a weakness is just a strength you haven't met

I've known many people in tech who fall victim to what I'll call the Stardew Valley fantasy: to amass heaps of cash and leave it all behind. Some dream of homesteading, others of running adventure travel or extreme sports businesses in exotic far-flung destinations, yet others of writing or painting or some other creative hobby, yet others of going it alone on indie games or ramen-profitable bootstrapped tech businesses. Research, music, brewing, carpentry, architecture, immersive travel: the list of passions deferred is long and as varied as the people you ask.

Maybe it's something about the nebulous and insubstantial nature of the work, or the increasingly charged nature of public conversations about tech, or dissatisfaction with the modern office environment, or the slow ravages of repetitive strain injury, or the gap between some ideal of what the work should be and what it is.

Maybe it's just the age-old fallacy: that the grass is greener on the other side of some invisible life-choices boundary. The paradox of choice writ large. If you could choose to do anything, why this and not that? How will you ever know you made the right choice?

Maybe it's the same in many creative fields, and this is just the one I know. After all, we tend to think our corner of the world is special in some way: invested with unique meaning in its import for humanity, particular in its strivings and foibles and pitfalls.

And yes, before you ask, I also periodically fall victim to that same fantasy. Except I did turn that fantasy into reality, at least in some small degree: back in 2012, I left Facebook to form my own consulting practice, which in a flight of prosaic whimsy I called Savage Internet.

At the time, I was fascinated with the Quantified Self movement, which I felt had potential to improve science education and data literacy by giving learners a direct, personal connection to the process of gathering and interpreting evidence. This fascination became a project, which became a collaboration with Intel Labs, which brought me into contact with other curious, passionate people for three highly engaging years before the churning wheels of corporate strategy and macroeconomics brought it to an anticlimactic end.

This fascination also had a personal dimension: as someone who has alternately struggled, coped, and lived with anxiety for over 15 years now - and, occasionally, thrived in spite of it - Quantified Self offered me a way to feel like an active participant in the strivings, foibles, and pitfalls of my own body and mind, rather than a passive observer or victim.

Since the pandemic, I've been more often than not in the coping to living part of that spectrum. I've developed enough tools to not struggle, but thriving has felt elusive at times - at least, until very recently, after a major international move and two job changes.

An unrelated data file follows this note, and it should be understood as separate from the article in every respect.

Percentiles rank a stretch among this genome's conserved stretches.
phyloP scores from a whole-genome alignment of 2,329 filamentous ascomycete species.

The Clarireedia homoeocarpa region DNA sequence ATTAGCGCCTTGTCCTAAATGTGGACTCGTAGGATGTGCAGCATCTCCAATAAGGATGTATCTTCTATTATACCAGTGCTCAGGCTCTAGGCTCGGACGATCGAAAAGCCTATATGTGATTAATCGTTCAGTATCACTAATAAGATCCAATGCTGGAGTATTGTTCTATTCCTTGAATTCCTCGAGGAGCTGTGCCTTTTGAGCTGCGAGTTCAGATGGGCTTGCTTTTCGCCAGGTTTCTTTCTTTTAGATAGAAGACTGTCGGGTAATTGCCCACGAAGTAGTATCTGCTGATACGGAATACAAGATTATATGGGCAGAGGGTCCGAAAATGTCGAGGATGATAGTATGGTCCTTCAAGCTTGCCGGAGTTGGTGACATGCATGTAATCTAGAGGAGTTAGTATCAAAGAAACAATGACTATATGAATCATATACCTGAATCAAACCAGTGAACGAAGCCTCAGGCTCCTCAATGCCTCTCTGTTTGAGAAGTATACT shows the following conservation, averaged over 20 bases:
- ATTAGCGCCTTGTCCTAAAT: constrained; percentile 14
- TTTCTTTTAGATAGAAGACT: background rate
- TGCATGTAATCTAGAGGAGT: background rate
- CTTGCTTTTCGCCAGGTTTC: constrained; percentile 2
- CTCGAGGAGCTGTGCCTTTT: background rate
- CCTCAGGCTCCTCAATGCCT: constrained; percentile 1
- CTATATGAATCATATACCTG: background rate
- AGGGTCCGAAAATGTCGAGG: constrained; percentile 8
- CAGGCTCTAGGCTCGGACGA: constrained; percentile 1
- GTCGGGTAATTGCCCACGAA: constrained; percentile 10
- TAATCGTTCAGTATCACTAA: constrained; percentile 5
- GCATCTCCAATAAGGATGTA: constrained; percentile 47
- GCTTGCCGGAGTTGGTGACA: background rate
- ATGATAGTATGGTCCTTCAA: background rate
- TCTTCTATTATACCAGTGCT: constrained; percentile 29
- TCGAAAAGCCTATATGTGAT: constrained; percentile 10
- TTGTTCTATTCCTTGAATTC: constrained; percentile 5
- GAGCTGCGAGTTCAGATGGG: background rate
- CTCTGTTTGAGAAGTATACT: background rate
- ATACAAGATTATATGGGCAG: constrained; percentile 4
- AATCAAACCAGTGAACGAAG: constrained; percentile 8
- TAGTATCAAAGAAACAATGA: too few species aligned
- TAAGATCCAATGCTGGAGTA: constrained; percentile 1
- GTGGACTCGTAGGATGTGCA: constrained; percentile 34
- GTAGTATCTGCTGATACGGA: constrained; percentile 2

And it feels strange to even say that. I have much to be grateful for: a fulfilling career that offers chances to lead, mentor, and build, and to grow in these areas; the financial freedom to travel, eat well, and indulge my pastimes; here in Denmark, a work-life balance that felt elusive in North America. My partner, Valkyrie Savage, is a curious, driven, and loving person with whom I share many hobbies and interests, from jugger to video games to cooking to travel to cycling. Overall, I'm in reasonably good shape, despite a series of strain injuries and health scares over 2023. I've lost 10 lbs in the last few months, meeting a personal target despite the many fantastic bakeries we have close at hand here in Copenhagen. The jugger club here in Copenhagen is growing and thriving. And so on.

Still. Even with so much to be grateful for, sometimes I still find myself asking: isn't there more to all this? (Always, but isn't that exciting rather than threatening?) Am I good enough with what I have? (I can choose to be good enough, regardless of what I have.) What if some bizarre conjunction of the spheres rips all this away from me? (Then I'll deal with it - it's not like I always had any of these things.)

I'm keenly aware that these anxieties are foolish, but that doesn't make them go away.

In 2024, one of my big goals is to be at peace with all this. To finally, after all this time, accept myself as I am and not as I'd like to be. Maybe not just to accept - but to enjoy who I am, to thrive in who I am.

Maybe it's OK that I want to push for more: I like new challenges! But it's possible to seek challenge with a sense of curiosity and joy, to grow with a carefully cultivated balance of eagerness and patience. To be pulled to challenge, rather than pushing myself into it. To grow with purpose and direction, and harness the creative energy at the heart of my anxious striving.

Maybe it's OK to want to shut the world out on occasion: like all of us, I have a need for boundaries, a need for time to be with myself and reflect. The Stoics regarded occasional solitude as essential to human flourishing, and our basic neurology hasn't changed since then, as recent research on positive solitude suggests.

Maybe it's OK to feel overwhelmed sometimes, so long as I'm honest and open about that, and so long as I take action to restore balance. It can be hard but liberating to say No, even to things we'd otherwise love to do, when I'm at capacity. As I practice this more in my daily life, I've already felt the benefits of greater focus on what I value.

When we accept what seems hardest to accept about ourselves, we can find that those apparent weaknesses are merely the reverse side of our strengths.